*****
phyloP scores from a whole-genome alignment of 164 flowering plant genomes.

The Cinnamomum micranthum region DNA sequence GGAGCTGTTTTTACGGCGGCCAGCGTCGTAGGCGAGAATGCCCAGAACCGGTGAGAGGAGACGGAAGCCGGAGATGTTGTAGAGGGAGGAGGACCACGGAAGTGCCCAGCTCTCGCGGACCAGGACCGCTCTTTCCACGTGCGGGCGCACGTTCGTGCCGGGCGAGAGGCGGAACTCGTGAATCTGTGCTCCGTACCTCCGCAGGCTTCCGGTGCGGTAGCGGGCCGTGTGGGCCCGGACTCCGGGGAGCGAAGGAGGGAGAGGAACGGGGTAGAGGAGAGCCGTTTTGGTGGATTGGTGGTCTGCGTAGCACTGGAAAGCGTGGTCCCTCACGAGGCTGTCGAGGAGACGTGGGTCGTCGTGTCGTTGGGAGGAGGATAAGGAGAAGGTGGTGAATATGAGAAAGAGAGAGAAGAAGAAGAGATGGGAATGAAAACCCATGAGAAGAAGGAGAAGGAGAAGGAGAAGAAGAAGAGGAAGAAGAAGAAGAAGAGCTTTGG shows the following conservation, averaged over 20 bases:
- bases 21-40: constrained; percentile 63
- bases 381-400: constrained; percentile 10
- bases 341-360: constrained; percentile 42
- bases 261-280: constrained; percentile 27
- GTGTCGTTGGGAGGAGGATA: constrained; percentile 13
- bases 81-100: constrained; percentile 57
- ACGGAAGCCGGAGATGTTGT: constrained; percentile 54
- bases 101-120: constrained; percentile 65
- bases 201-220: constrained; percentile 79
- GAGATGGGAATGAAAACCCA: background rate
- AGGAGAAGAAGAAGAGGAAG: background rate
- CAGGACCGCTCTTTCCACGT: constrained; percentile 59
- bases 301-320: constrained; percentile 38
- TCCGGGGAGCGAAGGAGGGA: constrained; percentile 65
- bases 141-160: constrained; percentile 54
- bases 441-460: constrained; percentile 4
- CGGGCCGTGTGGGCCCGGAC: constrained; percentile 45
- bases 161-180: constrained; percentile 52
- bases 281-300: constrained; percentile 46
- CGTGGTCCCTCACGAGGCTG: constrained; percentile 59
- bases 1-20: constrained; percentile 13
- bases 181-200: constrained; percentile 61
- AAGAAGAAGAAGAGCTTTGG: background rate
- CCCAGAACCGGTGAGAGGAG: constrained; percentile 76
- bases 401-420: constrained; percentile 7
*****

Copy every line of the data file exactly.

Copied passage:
phyloP scores from a whole-genome alignment of 164 flowering plant genomes.

The Cinnamomum micranthum region DNA sequence GGAGCTGTTTTTACGGCGGCCAGCGTCGTAGGCGAGAATGCCCAGAACCGGTGAGAGGAGACGGAAGCCGGAGATGTTGTAGAGGGAGGAGGACCACGGAAGTGCCCAGCTCTCGCGGACCAGGACCGCTCTTTCCACGTGCGGGCGCACGTTCGTGCCGGGCGAGAGGCGGAACTCGTGAATCTGTGCTCCGTACCTCCGCAGGCTTCCGGTGCGGTAGCGGGCCGTGTGGGCCCGGACTCCGGGGAGCGAAGGAGGGAGAGGAACGGGGTAGAGGAGAGCCGTTTTGGTGGATTGGTGGTCTGCGTAGCACTGGAAAGCGTGGTCCCTCACGAGGCTGTCGAGGAGACGTGGGTCGTCGTGTCGTTGGGAGGAGGATAAGGAGAAGGTGGTGAATATGAGAAAGAGAGAGAAGAAGAAGAGATGGGAATGAAAACCCATGAGAAGAAGGAGAAGGAGAAGGAGAAGAAGAAGAGGAAGAAGAAGAAGAAGAGCTTTGG shows the following conservation, averaged over 20 bases:
- bases 21-40: constrained; percentile 63
- bases 381-400: constrained; percentile 10
- bases 341-360: constrained; percentile 42
- bases 261-280: constrained; percentile 27
- GTGTCGTTGGGAGGAGGATA: constrained; percentile 13
- bases 81-100: constrained; percentile 57
- ACGGAAGCCGGAGATGTTGT: constrained; percentile 54
- bases 101-120: constrained; percentile 65
- bases 201-220: constrained; percentile 79
- GAGATGGGAATGAAAACCCA: background rate
- AGGAGAAGAAGAAGAGGAAG: background rate
- CAGGACCGCTCTTTCCACGT: constrained; percentile 59
- bases 301-320: constrained; percentile 38
- TCCGGGGAGCGAAGGAGGGA: constrained; percentile 65
- bases 141-160: constrained; percentile 54
- bases 441-460: constrained; percentile 4
- CGGGCCGTGTGGGCCCGGAC: constrained; percentile 45
- bases 161-180: constrained; percentile 52
- bases 281-300: constrained; percentile 46
- CGTGGTCCCTCACGAGGCTG: constrained; percentile 59
- bases 1-20: constrained; percentile 13
- bases 181-200: constrained; percentile 61
- AAGAAGAAGAAGAGCTTTGG: background rate
- CCCAGAACCGGTGAGAGGAG: constrained; percentile 76
- bases 401-420: constrained; percentile 7